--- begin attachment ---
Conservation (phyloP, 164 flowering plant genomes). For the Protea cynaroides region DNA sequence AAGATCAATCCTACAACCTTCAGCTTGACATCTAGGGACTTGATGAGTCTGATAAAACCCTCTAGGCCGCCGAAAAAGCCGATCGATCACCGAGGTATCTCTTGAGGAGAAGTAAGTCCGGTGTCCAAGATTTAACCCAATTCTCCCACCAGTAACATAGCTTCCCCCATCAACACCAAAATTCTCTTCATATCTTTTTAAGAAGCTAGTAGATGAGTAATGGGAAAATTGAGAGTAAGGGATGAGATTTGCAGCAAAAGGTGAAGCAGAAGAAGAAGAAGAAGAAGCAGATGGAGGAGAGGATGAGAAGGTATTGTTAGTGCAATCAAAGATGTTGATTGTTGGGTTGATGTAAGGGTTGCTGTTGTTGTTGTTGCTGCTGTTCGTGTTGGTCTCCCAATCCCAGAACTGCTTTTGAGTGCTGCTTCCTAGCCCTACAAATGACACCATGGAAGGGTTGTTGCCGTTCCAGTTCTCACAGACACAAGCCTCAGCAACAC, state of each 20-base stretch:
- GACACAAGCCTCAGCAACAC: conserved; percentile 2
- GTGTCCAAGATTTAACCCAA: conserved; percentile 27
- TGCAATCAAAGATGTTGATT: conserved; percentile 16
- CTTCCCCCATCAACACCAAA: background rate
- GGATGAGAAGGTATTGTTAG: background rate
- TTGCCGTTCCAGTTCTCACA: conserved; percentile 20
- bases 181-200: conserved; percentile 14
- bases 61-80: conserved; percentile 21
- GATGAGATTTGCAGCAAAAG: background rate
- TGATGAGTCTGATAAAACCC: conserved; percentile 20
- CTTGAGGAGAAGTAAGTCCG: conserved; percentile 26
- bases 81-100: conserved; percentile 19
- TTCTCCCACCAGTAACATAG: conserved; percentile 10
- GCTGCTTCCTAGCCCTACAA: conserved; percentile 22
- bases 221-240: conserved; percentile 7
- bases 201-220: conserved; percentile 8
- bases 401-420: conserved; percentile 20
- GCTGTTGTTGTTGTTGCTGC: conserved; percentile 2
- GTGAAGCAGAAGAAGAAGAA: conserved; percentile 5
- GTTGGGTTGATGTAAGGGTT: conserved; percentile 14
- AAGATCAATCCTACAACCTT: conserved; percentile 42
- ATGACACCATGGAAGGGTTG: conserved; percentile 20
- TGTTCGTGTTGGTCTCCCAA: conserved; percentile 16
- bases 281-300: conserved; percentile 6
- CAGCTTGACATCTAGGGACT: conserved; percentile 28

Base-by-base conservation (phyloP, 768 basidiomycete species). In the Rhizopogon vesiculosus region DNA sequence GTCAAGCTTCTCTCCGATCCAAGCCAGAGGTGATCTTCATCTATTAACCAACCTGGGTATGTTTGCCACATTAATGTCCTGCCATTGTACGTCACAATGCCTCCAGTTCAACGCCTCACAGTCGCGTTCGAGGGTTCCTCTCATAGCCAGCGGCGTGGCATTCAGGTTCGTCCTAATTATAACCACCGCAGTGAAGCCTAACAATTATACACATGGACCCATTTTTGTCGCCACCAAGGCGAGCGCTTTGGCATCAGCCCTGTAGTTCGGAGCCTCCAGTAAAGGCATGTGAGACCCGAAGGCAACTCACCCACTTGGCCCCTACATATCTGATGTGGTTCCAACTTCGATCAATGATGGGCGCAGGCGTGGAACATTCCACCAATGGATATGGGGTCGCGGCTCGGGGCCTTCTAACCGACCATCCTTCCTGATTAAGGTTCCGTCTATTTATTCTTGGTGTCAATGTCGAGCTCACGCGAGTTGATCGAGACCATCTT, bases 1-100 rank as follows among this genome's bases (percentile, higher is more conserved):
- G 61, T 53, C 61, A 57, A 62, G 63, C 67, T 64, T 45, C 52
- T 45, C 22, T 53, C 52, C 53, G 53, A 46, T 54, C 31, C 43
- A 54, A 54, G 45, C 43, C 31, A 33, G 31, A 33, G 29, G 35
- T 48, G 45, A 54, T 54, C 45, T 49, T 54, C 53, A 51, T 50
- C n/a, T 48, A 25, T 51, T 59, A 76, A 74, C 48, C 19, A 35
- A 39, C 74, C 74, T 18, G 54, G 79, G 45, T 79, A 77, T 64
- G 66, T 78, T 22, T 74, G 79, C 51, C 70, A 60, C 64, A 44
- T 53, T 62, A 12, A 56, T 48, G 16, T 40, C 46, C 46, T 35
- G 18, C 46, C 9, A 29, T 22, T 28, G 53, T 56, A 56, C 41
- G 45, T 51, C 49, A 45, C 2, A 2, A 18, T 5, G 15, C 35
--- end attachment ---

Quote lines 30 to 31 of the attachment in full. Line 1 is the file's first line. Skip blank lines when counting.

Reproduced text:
- A 54, A 54, G 45, C 43, C 31, A 33, G 31, A 33, G 29, G 35
- T 48, G 45, A 54, T 54, C 45, T 49, T 54, C 53, A 51, T 50